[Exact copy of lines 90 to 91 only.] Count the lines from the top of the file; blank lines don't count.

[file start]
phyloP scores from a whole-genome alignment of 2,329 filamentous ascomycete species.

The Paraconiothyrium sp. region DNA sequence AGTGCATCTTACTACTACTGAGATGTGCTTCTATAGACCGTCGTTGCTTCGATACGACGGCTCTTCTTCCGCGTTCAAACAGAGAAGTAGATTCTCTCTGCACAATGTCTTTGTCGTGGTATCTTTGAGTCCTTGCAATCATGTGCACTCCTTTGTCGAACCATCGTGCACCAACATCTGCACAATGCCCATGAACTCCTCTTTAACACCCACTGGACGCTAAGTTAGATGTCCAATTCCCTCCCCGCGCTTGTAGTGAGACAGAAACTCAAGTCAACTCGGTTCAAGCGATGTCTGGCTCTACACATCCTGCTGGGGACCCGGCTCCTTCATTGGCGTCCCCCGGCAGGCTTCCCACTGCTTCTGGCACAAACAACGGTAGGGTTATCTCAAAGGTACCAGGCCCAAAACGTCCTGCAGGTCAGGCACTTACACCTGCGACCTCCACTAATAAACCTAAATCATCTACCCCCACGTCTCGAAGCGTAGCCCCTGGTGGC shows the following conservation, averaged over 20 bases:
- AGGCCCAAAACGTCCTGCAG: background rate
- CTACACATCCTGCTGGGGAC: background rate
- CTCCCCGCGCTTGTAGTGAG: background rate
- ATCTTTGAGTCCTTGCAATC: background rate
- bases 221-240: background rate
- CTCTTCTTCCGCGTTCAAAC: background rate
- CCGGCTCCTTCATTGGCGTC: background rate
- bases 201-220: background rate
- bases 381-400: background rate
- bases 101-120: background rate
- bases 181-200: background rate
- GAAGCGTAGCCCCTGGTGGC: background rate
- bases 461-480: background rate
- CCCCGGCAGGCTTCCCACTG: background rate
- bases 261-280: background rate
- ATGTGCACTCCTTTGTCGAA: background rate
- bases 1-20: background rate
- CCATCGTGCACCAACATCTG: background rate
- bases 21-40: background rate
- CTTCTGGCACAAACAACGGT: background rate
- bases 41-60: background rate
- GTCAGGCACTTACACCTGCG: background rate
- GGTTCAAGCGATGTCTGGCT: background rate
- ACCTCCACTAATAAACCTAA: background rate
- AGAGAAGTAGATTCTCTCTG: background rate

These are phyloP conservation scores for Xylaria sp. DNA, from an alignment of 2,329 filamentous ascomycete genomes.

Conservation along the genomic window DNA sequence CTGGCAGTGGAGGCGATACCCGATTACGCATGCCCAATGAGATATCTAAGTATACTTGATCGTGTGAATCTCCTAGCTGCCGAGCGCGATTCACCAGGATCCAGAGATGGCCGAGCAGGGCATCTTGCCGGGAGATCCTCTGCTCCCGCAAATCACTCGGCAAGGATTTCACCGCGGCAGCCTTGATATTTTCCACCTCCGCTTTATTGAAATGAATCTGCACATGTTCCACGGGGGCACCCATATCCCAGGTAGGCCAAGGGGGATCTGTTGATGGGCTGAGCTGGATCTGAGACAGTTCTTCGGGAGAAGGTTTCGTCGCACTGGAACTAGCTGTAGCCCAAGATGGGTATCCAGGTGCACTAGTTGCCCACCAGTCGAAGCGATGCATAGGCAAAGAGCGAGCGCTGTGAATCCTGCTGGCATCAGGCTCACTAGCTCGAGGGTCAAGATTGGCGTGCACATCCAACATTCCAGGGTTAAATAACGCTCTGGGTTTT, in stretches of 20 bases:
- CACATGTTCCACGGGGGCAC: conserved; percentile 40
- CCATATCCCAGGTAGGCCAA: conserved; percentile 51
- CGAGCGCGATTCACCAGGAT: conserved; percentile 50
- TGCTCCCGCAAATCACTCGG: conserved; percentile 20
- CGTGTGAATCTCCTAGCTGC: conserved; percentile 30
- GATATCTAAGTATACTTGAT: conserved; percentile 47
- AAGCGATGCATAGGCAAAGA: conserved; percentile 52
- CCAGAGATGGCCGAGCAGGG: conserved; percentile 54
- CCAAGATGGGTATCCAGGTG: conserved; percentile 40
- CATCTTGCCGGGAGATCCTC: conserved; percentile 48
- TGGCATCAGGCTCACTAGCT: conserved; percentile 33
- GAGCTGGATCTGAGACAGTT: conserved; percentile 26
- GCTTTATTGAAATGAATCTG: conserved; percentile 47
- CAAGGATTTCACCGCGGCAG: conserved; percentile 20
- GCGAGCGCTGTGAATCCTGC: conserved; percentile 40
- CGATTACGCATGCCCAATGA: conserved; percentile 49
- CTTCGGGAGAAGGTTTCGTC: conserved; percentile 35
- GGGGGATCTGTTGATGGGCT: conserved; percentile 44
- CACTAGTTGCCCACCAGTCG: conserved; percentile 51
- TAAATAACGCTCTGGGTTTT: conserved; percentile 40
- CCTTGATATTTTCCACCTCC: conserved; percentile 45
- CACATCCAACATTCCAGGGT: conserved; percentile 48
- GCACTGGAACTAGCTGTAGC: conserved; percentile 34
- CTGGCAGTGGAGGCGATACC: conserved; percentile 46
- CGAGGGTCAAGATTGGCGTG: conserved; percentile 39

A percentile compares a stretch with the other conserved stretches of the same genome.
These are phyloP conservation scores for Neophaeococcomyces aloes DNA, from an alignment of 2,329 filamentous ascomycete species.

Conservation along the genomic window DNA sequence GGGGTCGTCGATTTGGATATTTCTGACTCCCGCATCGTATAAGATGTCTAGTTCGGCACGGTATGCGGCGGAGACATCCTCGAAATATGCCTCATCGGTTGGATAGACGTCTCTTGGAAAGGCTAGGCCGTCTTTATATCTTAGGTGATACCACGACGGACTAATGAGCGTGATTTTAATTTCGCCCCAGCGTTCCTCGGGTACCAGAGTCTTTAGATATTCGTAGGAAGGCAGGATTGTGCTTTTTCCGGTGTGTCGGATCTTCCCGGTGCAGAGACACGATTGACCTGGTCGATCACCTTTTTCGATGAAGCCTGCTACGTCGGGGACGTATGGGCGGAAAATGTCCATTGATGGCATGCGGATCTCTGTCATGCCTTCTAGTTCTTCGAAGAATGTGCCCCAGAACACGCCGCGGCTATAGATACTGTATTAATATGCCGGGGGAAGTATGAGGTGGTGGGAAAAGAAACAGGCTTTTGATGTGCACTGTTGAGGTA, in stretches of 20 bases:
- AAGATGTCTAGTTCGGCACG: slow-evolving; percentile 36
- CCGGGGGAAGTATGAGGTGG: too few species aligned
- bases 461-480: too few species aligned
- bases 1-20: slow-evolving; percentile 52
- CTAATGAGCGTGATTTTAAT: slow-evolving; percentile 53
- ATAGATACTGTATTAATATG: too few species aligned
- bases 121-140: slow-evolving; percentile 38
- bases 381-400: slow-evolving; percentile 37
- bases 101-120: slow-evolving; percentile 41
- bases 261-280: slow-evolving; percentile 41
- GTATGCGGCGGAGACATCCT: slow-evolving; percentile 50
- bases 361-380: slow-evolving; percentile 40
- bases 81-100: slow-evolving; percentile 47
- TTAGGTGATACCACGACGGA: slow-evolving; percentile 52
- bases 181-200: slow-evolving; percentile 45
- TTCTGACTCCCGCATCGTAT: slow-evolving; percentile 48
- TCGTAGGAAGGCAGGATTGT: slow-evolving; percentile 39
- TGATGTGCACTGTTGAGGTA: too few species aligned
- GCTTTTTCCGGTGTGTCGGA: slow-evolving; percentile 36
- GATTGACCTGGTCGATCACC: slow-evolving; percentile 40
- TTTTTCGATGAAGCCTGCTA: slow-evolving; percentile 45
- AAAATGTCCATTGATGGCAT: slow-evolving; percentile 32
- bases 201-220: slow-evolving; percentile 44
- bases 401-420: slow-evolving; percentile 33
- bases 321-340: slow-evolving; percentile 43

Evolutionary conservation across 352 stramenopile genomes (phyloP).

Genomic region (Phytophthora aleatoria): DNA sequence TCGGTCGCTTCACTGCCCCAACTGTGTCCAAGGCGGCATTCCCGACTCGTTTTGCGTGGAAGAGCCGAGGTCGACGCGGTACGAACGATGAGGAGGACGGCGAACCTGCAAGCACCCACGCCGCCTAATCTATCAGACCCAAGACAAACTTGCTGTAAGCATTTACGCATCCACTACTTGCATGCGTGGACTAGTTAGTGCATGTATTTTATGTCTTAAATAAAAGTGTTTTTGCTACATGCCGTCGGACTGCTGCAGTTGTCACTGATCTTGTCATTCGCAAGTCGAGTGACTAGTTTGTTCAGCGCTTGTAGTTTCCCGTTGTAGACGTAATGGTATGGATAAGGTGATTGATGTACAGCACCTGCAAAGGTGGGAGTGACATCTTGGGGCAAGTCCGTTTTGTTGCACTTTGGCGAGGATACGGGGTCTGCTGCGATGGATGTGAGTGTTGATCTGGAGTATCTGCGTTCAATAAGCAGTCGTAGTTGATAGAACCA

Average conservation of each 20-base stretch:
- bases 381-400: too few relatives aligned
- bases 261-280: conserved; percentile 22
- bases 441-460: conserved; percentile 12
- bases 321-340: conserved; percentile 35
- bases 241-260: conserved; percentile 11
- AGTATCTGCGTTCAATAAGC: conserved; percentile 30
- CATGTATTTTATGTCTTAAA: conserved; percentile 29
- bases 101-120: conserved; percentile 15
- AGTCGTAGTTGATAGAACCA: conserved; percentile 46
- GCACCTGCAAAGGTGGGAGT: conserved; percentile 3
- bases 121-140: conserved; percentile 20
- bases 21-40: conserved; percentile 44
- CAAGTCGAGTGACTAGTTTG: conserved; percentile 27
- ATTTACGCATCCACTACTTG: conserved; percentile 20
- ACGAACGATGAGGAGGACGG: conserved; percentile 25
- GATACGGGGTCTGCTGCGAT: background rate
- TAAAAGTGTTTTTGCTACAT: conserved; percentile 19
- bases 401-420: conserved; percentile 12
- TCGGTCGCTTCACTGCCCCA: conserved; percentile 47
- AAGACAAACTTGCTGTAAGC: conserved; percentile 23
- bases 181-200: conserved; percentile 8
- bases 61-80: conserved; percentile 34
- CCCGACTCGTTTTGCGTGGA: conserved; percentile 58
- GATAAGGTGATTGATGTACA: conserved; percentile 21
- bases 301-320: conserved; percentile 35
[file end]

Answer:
- bases 241-260: conserved; percentile 11
- AGTATCTGCGTTCAATAAGC: conserved; percentile 30